Since Carlos Muņoz, 35, came to teach in east London from Huelva, a city in the southern Spanish region of Andalusia, in 1998, he has discovered a city he loves and a rewarding career.
Teaching in London came as a shock for Mr Muņoz after Spain
After teaching for five years in a Catholic school I went back to university to study English literature and had the chance to come to the UK.
When I arrived my English was the English of books - the old-fashioned phrases you never use in real life - and my idea of England was Miss Marple and Victoria sponge cake.
I made up my mind to settle in London after a few months living in Kent.
I was attracted to the city's anonymity. No-one has too many roots and London is for everybody.
It has every food and culture, whereas in Spain I had never seen anyone from India, for example. So it was the ideal place to make a new start.
I also like the village atmosphere, the sense of different Londons within London, the way in one day you can be in three different worlds.
But I don't like the feeling of insecurity and the rudeness, on public transport, for example, and I can't understand why people throw litter.
In a city full of possibilities I got a few jobs just to survive, then decided it was my vocation to become a languages teacher.
At the beginning it was hard. My teaching experience was completely different from what I found in an east London comprehensive where pupils have other backgrounds, mainly Muslim, and a high percentage have free school meals.
As I came from a school where assertiveness, discipline and challenging behaviour were words from Mars, London was a baptism of fire.
TEACHING IN THE UK
The most common route into teaching is through a one-year PGCE course at a higher education institution
The Graduate Training Programme is designed to attract career changers who do not want to go back to college full-time
Teachers from another EU country can be assessed as qualified by the General Teaching Council
What at the beginning I thought was rudeness in my pupils was, in most cases, a different way of understanding life and learning.
There are sometimes difficulties in my students' lives that I can't see as they don't reveal what goes on at home (if there is a home).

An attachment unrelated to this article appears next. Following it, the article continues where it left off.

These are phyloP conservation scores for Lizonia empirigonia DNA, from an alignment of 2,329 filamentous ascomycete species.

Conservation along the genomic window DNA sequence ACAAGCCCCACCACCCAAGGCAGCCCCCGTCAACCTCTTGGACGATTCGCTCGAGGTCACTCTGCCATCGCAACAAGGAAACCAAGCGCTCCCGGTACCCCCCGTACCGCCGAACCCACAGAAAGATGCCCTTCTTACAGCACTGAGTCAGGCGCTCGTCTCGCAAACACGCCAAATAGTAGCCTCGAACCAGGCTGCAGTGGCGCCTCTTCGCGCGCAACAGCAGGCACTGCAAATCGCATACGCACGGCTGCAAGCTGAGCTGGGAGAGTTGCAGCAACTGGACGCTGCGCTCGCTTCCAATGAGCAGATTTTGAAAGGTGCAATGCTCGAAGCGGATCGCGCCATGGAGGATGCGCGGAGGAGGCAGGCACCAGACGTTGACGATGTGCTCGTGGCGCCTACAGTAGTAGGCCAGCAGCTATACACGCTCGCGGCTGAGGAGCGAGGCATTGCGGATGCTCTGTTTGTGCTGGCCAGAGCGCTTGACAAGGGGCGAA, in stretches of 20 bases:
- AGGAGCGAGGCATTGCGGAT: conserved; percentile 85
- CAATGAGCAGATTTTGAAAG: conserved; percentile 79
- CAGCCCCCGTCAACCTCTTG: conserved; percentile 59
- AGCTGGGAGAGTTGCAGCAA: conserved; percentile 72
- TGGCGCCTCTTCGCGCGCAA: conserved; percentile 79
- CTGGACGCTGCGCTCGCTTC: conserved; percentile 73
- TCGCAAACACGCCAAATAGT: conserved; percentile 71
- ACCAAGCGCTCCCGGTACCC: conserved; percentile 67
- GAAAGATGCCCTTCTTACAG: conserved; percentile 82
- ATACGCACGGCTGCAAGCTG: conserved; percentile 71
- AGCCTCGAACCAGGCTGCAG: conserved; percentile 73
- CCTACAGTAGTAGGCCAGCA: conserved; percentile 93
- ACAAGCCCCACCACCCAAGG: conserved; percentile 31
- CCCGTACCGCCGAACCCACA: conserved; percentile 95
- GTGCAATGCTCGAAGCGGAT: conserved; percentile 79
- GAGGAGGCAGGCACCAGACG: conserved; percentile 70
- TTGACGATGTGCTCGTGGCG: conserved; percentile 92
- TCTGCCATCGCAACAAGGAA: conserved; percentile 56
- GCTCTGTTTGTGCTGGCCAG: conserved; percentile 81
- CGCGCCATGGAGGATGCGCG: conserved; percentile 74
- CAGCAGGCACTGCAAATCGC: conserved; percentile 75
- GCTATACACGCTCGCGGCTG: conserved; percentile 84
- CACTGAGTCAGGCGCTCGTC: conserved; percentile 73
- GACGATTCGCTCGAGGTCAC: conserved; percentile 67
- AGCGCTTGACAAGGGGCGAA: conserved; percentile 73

There are more than seven million stories in London and I am lucky to hear some of them as I work in a school with 1,200 students.
They teach me their values, points of view and expectations. I use my own experience of learning English to put myself in their shoes and try to understand their difficulties, needs and frustrations.
They are very, very demanding and do not hesitate to tell me 'this activity is boring, that's cool, let us work at our pace'. I'll be happy if they understand how useful Spanish or French can be.
The press only want to talk about failure in schools, but I feel valued and there's a culture of praise where I work. They also recognised my teaching experience in Spain, which wouldn't be the case for a teacher from the UK wanting to work there.
One problem with teaching is I am finding it difficult to get a place of my own.
After four years in my school and sharing flats around London I am desperate to buy my own place, but being single on a teacher's salary means my aspirations are reduced to the size of a shoebox.
But I really prefer the dynamism I have found here to the more traditional style I was used to in my school in Spain. Teaching in London is a challenge but I'm staying! Hasta la vista!
My London is a series of features about life in the city which will be on News Online every Monday. If you have a story suggestion please send an e-mail to: firstname.lastname@example.org.